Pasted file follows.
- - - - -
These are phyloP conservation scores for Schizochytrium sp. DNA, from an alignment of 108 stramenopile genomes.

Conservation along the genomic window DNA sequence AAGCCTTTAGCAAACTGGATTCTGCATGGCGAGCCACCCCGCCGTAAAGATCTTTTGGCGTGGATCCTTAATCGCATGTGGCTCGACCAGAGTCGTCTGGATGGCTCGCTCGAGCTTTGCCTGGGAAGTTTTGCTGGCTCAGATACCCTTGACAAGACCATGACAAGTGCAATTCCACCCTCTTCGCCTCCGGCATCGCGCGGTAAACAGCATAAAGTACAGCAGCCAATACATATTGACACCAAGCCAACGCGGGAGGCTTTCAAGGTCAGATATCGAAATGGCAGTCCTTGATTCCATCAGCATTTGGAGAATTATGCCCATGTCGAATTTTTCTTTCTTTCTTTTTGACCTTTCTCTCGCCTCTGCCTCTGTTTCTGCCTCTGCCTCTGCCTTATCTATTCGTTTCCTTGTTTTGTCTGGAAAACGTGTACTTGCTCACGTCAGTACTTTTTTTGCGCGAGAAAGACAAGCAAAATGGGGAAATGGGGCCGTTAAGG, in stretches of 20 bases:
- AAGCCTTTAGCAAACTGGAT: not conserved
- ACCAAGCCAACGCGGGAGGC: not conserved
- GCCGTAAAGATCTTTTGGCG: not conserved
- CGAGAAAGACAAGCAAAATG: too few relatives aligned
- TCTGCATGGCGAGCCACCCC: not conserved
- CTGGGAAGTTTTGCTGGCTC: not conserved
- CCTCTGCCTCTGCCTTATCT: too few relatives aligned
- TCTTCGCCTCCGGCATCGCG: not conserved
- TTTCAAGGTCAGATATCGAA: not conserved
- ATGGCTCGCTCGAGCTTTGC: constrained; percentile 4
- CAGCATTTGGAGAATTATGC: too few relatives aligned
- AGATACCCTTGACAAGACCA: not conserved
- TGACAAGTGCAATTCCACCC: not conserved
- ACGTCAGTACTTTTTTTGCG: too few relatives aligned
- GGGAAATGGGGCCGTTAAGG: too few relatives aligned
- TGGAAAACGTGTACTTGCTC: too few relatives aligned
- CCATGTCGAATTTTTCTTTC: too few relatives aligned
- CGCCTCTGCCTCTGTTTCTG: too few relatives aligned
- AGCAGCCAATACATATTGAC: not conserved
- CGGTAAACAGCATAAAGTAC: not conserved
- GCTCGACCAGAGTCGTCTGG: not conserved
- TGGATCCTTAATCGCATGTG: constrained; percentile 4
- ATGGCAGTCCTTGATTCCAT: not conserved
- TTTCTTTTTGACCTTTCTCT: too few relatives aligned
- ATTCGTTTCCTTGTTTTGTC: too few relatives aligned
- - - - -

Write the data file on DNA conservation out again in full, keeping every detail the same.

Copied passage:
These are phyloP conservation scores for Schizochytrium sp. DNA, from an alignment of 108 stramenopile genomes.

Conservation along the genomic window DNA sequence AAGCCTTTAGCAAACTGGATTCTGCATGGCGAGCCACCCCGCCGTAAAGATCTTTTGGCGTGGATCCTTAATCGCATGTGGCTCGACCAGAGTCGTCTGGATGGCTCGCTCGAGCTTTGCCTGGGAAGTTTTGCTGGCTCAGATACCCTTGACAAGACCATGACAAGTGCAATTCCACCCTCTTCGCCTCCGGCATCGCGCGGTAAACAGCATAAAGTACAGCAGCCAATACATATTGACACCAAGCCAACGCGGGAGGCTTTCAAGGTCAGATATCGAAATGGCAGTCCTTGATTCCATCAGCATTTGGAGAATTATGCCCATGTCGAATTTTTCTTTCTTTCTTTTTGACCTTTCTCTCGCCTCTGCCTCTGTTTCTGCCTCTGCCTCTGCCTTATCTATTCGTTTCCTTGTTTTGTCTGGAAAACGTGTACTTGCTCACGTCAGTACTTTTTTTGCGCGAGAAAGACAAGCAAAATGGGGAAATGGGGCCGTTAAGG, in stretches of 20 bases:
- AAGCCTTTAGCAAACTGGAT: not conserved
- ACCAAGCCAACGCGGGAGGC: not conserved
- GCCGTAAAGATCTTTTGGCG: not conserved
- CGAGAAAGACAAGCAAAATG: too few relatives aligned
- TCTGCATGGCGAGCCACCCC: not conserved
- CTGGGAAGTTTTGCTGGCTC: not conserved
- CCTCTGCCTCTGCCTTATCT: too few relatives aligned
- TCTTCGCCTCCGGCATCGCG: not conserved
- TTTCAAGGTCAGATATCGAA: not conserved
- ATGGCTCGCTCGAGCTTTGC: constrained; percentile 4
- CAGCATTTGGAGAATTATGC: too few relatives aligned
- AGATACCCTTGACAAGACCA: not conserved
- TGACAAGTGCAATTCCACCC: not conserved
- ACGTCAGTACTTTTTTTGCG: too few relatives aligned
- GGGAAATGGGGCCGTTAAGG: too few relatives aligned
- TGGAAAACGTGTACTTGCTC: too few relatives aligned
- CCATGTCGAATTTTTCTTTC: too few relatives aligned
- CGCCTCTGCCTCTGTTTCTG: too few relatives aligned
- AGCAGCCAATACATATTGAC: not conserved
- CGGTAAACAGCATAAAGTAC: not conserved
- GCTCGACCAGAGTCGTCTGG: not conserved
- TGGATCCTTAATCGCATGTG: constrained; percentile 4
- ATGGCAGTCCTTGATTCCAT: not conserved
- TTTCTTTTTGACCTTTCTCT: too few relatives aligned
- ATTCGTTTCCTTGTTTTGTC: too few relatives aligned